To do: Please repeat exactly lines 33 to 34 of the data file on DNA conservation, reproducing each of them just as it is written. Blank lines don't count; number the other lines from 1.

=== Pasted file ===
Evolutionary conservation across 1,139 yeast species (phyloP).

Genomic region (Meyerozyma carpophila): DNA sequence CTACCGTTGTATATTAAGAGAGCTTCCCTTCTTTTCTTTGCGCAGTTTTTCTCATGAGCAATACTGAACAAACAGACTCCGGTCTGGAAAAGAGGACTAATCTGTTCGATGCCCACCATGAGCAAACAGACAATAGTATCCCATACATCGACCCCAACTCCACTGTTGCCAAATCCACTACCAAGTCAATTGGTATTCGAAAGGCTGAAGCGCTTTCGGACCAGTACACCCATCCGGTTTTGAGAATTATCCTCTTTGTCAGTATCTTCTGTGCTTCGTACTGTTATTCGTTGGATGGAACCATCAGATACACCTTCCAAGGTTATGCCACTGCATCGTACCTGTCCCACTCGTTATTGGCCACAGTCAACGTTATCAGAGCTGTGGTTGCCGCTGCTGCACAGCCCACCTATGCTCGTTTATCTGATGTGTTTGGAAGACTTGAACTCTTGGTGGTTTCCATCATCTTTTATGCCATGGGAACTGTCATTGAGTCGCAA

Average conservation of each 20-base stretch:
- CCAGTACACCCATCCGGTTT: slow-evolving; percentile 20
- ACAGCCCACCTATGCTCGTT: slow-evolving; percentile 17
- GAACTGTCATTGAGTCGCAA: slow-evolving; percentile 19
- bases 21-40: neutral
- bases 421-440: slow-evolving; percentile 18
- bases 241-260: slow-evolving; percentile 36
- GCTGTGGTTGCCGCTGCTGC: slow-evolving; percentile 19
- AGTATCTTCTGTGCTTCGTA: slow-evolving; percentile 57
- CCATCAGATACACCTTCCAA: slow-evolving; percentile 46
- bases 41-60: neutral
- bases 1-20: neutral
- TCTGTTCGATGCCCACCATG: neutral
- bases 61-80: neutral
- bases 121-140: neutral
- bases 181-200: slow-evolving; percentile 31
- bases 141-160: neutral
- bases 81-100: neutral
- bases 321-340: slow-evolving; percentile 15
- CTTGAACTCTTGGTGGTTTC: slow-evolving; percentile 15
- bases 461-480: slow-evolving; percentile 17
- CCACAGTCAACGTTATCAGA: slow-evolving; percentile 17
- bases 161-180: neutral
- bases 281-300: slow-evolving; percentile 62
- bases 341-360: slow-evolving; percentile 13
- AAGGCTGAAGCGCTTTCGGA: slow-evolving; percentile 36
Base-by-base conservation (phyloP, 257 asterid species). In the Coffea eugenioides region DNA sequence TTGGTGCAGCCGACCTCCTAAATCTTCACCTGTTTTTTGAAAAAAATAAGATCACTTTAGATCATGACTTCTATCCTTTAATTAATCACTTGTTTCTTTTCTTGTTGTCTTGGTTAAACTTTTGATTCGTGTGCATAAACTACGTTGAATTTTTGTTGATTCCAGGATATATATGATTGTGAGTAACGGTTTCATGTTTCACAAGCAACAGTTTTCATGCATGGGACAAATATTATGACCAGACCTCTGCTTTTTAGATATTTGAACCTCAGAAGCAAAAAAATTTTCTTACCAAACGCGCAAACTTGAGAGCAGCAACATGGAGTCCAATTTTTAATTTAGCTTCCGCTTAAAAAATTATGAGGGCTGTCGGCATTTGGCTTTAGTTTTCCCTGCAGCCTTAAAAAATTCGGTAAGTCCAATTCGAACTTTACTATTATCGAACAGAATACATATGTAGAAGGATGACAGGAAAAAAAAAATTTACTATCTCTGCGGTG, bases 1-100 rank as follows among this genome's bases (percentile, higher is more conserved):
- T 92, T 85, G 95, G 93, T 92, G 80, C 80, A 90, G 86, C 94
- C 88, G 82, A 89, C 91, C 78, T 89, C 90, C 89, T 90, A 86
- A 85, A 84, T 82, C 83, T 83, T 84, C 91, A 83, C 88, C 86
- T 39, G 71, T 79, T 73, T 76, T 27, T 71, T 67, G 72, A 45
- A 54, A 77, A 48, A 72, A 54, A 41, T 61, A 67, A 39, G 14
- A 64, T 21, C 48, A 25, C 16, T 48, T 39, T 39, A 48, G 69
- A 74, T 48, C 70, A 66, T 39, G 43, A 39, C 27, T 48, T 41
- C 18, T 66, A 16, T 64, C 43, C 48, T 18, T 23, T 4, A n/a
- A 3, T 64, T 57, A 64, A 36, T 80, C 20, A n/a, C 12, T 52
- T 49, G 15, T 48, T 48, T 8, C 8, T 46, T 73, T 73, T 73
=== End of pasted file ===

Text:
- T 39, G 71, T 79, T 73, T 76, T 27, T 71, T 67, G 72, A 45
- A 54, A 77, A 48, A 72, A 54, A 41, T 61, A 67, A 39, G 14